Take everything in moderation, including technology

By Faye Black, Group Marketing Director, dmg events Middle East, Asia & Africa

When you’re sitting at your desk planning an event that can be as much as two years away, the role technology might play on those few short and distant days can be tough to pin down. Part of the challenge is that as event marketers we are faced with new technologies appearing with a rapidly rising frequency. While we’re getting used to the hectic pace, it’s becoming harder to tell the difference between a temporarily trending app, designed by a tiny team and supported by no one, and the serious enterprise technologies that could genuinely change what we do.

Clues can come from the market. There you can compare your own operation to what others in the industry are up to and see who’s doing it best. If you’re anything like me you’ll check out how technology events handle things, because surely they must be right on the pulse of what’s happening in the sector? It is easy to become overwhelmed and over-excited by all the choice, all the features and all the possibilities. But you’ll soon come crashing down to earth when you realise that products pitched as ‘easy and simple’ are never quite what they seem.

Whether it’s the astronomical cost, a total absence of any customisation options or a scruffy teenaged developer explaining that the module you need is ‘still in beta’, turning the kernel of a great idea into a pivotal part of your event can take herculean efforts. Along the way you might read articles where words like ‘engagement’, ‘amplification’ and ‘community’ are bandied about and worry you’re not keeping up with the crowd. Then, as the budget blows out and you find yourself in the middle of an integration war between different suppliers, you start to think just maybe things could have been easier. If only we had only stopped to think about what our audience actually wants.

I’m not saying that we shouldn’t adopt new technologies. In fact, I believe the very opposite. Technology enables attendees with very busy schedules to optimise their time spent at an event. Good technology can have a very measurable impact on an event’s performance. Research from consultant Frost & Sullivan showed that the right technologies can drive attendance up by as much as 20 per cent, while bringing booking costs down by 15 per cent. The same research suggested that introducing mobile technologies to your event’s audience can give a boost to sponsorship sales, cut some printing costs and, crucially, increase audience engagement by up to 33 per cent. Any engaged attendee who feels they have had a productive event is far more likely to share their experience and return. If your technology is quick and easy to access, works seamlessly and is genuinely fool proof then these benefits are yours for the taking. What more could we want?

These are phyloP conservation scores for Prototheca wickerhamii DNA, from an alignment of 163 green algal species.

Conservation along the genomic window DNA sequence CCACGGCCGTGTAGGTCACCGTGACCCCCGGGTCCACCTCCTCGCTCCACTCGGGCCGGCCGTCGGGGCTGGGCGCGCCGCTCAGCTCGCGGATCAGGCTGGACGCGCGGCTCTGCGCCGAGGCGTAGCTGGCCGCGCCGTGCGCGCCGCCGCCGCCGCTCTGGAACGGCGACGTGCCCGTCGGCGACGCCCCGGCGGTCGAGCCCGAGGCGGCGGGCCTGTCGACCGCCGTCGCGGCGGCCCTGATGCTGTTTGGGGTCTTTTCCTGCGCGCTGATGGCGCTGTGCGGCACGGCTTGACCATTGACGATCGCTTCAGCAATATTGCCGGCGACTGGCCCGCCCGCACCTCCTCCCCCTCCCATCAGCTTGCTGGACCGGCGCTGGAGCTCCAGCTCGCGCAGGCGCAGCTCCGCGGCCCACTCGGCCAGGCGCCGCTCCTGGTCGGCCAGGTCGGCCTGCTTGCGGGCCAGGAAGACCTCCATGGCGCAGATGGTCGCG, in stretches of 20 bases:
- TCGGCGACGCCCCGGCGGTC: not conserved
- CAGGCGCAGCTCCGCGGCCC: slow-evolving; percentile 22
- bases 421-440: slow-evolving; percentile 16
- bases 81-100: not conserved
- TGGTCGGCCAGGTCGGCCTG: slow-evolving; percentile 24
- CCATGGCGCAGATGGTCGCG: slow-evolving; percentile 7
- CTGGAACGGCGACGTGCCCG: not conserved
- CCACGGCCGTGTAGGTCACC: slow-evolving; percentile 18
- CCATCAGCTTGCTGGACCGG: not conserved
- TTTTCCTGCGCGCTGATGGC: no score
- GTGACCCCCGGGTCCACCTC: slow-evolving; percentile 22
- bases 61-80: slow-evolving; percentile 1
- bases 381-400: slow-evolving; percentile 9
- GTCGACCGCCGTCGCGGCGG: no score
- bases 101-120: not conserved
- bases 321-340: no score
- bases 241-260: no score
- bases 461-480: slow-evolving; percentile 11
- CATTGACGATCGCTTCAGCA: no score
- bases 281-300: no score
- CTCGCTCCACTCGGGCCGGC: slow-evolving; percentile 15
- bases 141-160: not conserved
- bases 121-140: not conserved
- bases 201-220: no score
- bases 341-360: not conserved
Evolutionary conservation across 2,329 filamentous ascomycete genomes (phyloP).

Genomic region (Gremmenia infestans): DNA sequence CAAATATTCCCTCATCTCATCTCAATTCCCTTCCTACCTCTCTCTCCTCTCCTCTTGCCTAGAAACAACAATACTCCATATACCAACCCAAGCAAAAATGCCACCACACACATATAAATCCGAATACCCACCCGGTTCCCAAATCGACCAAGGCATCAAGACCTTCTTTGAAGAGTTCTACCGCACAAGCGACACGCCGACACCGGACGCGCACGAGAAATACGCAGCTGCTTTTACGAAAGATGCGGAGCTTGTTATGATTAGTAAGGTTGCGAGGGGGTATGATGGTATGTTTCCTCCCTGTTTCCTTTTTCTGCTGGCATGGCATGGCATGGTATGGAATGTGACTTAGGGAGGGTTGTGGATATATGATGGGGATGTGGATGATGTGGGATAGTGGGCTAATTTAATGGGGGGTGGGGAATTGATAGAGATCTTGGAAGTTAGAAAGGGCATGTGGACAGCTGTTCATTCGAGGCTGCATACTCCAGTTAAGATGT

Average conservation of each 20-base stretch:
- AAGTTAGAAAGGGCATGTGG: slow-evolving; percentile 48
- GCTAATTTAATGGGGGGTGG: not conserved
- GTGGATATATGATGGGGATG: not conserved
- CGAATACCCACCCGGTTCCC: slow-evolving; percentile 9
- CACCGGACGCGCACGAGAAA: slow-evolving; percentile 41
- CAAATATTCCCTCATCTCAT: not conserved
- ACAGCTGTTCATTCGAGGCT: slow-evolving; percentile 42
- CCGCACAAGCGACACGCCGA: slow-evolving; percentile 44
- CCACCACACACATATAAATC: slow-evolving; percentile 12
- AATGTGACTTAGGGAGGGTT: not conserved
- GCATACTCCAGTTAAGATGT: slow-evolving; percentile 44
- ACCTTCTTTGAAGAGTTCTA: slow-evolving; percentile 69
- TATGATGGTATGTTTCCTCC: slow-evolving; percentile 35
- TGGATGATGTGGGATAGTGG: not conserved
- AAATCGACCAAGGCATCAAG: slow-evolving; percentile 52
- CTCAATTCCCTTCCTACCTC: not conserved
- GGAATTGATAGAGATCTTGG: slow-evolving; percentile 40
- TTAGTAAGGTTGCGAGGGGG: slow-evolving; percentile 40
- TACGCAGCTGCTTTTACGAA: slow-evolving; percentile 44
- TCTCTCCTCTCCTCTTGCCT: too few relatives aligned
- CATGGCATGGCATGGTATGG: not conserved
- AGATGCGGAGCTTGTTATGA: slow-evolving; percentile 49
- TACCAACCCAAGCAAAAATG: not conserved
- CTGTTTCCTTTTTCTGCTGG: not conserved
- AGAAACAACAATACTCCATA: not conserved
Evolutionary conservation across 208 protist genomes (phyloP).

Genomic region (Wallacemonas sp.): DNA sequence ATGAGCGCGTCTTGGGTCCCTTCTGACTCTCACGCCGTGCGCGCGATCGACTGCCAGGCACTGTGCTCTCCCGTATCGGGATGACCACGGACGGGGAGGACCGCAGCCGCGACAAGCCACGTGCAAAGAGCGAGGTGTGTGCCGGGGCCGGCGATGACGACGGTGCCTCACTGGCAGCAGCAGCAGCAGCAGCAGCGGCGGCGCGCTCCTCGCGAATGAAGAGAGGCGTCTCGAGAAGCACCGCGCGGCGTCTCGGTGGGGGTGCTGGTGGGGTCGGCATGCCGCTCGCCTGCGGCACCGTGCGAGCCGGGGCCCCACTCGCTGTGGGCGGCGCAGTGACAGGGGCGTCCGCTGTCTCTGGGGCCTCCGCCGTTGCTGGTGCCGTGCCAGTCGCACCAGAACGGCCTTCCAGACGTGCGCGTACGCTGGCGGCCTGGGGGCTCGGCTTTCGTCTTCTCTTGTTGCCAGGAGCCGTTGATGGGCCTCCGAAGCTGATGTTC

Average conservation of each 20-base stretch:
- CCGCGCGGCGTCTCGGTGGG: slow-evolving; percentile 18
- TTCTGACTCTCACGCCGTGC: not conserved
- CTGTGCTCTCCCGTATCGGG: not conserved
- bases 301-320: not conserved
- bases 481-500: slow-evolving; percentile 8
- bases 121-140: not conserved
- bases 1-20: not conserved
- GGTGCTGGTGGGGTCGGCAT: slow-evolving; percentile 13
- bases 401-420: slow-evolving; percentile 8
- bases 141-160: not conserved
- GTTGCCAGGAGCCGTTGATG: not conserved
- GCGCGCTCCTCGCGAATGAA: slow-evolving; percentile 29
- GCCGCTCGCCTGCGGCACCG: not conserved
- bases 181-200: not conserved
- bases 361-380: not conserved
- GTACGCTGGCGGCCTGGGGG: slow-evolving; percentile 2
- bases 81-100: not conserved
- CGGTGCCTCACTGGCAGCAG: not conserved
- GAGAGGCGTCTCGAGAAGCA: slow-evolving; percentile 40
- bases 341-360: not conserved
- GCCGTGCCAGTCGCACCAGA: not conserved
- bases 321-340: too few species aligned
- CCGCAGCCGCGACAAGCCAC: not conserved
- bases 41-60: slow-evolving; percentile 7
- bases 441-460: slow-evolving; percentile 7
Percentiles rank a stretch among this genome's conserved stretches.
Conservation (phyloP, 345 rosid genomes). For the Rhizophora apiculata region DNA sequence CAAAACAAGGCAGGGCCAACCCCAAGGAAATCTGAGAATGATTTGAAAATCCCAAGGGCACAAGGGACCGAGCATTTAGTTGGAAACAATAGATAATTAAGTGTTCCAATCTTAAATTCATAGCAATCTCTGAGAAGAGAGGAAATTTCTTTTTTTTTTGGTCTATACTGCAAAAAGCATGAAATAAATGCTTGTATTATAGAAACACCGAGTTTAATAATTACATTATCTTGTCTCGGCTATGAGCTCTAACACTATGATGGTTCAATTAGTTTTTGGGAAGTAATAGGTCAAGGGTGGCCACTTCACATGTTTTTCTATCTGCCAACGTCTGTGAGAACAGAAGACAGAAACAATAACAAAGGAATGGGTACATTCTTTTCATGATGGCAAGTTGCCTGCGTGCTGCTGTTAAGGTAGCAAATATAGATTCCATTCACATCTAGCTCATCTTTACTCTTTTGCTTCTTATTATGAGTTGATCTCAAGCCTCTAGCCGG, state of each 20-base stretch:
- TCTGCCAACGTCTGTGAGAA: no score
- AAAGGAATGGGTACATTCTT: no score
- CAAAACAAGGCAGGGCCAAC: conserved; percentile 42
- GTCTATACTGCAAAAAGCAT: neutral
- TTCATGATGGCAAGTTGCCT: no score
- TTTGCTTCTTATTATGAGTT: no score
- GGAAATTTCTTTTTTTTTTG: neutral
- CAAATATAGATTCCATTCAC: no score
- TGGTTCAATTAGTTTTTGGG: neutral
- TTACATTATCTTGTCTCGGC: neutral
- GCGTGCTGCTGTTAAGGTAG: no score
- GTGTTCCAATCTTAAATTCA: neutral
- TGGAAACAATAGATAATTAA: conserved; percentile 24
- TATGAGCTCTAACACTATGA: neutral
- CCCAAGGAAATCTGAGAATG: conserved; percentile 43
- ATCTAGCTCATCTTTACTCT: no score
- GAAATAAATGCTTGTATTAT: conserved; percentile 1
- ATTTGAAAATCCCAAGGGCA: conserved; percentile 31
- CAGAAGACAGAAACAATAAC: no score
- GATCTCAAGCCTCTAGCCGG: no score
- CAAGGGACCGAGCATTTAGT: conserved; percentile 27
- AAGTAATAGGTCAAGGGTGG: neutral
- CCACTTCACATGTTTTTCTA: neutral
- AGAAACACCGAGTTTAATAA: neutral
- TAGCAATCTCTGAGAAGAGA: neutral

Finding the answer comes down to thinking about your audience. You have to ask yourself questions about their demographics: How old are they? How tech savvy are they? It may be that they are from a group that prefers a business card and a firm grip to an e-handshake with a thumbnail-sized selfie. Maybe your audience feels more comfortable with an old fashioned fold out floor plan, rather than an interactive navigation experience. Either way, have we stopped to ask them?

In the emerging markets where dmg events operates it is vitally important that we do so. Across the Middle East and in many African regions, face-to-face interaction is critical to commercial success. It is a process that goes well beyond simply getting down to business, instead establishing trust and sowing the seeds of a fruitful relationship, a process we ourselves have been through as we launch established events in new markets. Moving to long-distance communication only becomes effective once that relationship is in place. While emerging market countries may lead World Bank league tables of mobile penetration and youthful populations, who are social media savvy and consume huge quantities of mobile video, those characteristics do not translate into the business world. There, the children of the digital age are having to meld themselves around the traditional practices of their parents, who like to meet potential business partners in the flesh, rather than in the pixel.

So, how do you bring these two worlds together? Easy, ask your audience. Understand their underlying needs and deploy technology accordingly. Don’t try to use every emerging idea all at once. Roll out those that offer the greatest value to you and your audience, get feedback, improve and introduce another feature. Find the right supplier, with a proactive account manager, and set clear goals in the service level agreement. Be prepared to roll your technology out with them for a few years and gradually introduce changes. The price of not getting it right may be measured in the revenues we lose if customers feel overwhelmed, inconvenienced or alienated. The rewards could be much greater, but they will only come with patience and planning.

At the end of the day, we’re human. Humans crave connectivity, not the tech type, but the person-to-person type. It’s through these connections that we gain real value and as event organisers that is what we should be aiming to deliver.

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